Comic Review: The Low, Low Woods #1 (DC Comics)

A new title from Joe Hill’s Hill House Black Label imprint at DC is The Low, Low Woods, with issue 1. It’s the remnants of a small mining town, Shudder-To-Think […]

A new title from Joe Hill’s Hill House Black Label imprint at DC is The Low, Low Woods, with issue 1.

It’s the remnants of a small mining town, Shudder-To-Think Pennsylvania. But there’s something strange about the place. Mining has ceased, the company has pulled out, and many residents have left. There are environmental effects coming from underground. Heat and more heat. Disease. Strongly suggesting an evil presence. Blackouts, loss of memory.

Brightly cast against this dismal backdrop are the teenage lives of El, Octavia and their friends and family.

What if you both fall asleep at the movie theatre, and the usher gives you a weird look when you awake after the show? And there were only the two of you watching the movie? What if you both see weird animals in the low, low woods on the way home?

Writer Carmen Maria Machado writes something very effectively here in The Low Low Woods. Its a slowly percolating plot, with a poetic lyrical style. It’s human and inhuman at the same time. The personalities, the traits, the body language, the teen longing. The sense of foreboding. The pencils and inks by Dani, with Tamra Bonvillain on colours and Steve Wands on letters, are exquisite. The visual team has a cohesive shorthand here, one that works. The gestures, the suggestions of mood and facial expressions are so well captured. It’s an intimate story, up close and confidential.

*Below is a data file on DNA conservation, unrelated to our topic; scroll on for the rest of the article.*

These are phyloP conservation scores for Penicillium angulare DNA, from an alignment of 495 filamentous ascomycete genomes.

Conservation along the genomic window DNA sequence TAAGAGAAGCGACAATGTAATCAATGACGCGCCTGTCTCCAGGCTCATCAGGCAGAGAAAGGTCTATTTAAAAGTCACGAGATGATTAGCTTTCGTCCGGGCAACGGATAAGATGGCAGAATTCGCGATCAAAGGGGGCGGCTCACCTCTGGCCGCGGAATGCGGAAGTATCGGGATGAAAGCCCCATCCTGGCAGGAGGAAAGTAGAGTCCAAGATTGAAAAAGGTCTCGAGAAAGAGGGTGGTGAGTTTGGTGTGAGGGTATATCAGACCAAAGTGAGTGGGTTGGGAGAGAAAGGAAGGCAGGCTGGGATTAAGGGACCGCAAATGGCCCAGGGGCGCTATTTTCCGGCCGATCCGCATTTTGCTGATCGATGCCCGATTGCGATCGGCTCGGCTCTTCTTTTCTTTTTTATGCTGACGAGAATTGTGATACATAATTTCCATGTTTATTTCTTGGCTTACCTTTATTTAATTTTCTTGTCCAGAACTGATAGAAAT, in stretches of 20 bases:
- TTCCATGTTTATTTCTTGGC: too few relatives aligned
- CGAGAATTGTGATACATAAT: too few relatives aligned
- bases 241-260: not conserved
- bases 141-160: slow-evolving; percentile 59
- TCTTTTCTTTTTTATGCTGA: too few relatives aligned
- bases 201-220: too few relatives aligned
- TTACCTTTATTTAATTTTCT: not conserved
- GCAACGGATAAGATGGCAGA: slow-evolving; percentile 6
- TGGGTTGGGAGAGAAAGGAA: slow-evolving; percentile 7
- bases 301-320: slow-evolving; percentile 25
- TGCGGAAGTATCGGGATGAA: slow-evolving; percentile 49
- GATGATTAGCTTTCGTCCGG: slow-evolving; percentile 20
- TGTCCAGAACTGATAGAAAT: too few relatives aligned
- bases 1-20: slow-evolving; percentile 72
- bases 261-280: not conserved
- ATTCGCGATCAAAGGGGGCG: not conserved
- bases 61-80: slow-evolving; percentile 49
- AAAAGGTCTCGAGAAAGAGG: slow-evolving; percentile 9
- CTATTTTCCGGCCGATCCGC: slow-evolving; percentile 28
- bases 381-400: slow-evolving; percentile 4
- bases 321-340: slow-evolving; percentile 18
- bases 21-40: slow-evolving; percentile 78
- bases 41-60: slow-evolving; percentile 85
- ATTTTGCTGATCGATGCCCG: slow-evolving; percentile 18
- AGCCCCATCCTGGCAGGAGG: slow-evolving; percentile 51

This debut issue is so solid, so easy to recommend. It’s spooky and special.

DC, Hill House, Black Label, The Low, Low Woods #1, $3.99 for 24 pages of main story plus backup,

Alan Spinney

About Alan Spinney

After a career of graphic design, art direction and copywriting, I still have a passion for words and pictures. I love it when a comic book comes together; the story is tight, and the drawings lead me forward. Art with words... the toughest storytelling technique to get right. Was this comic book worth your money? Let's see!!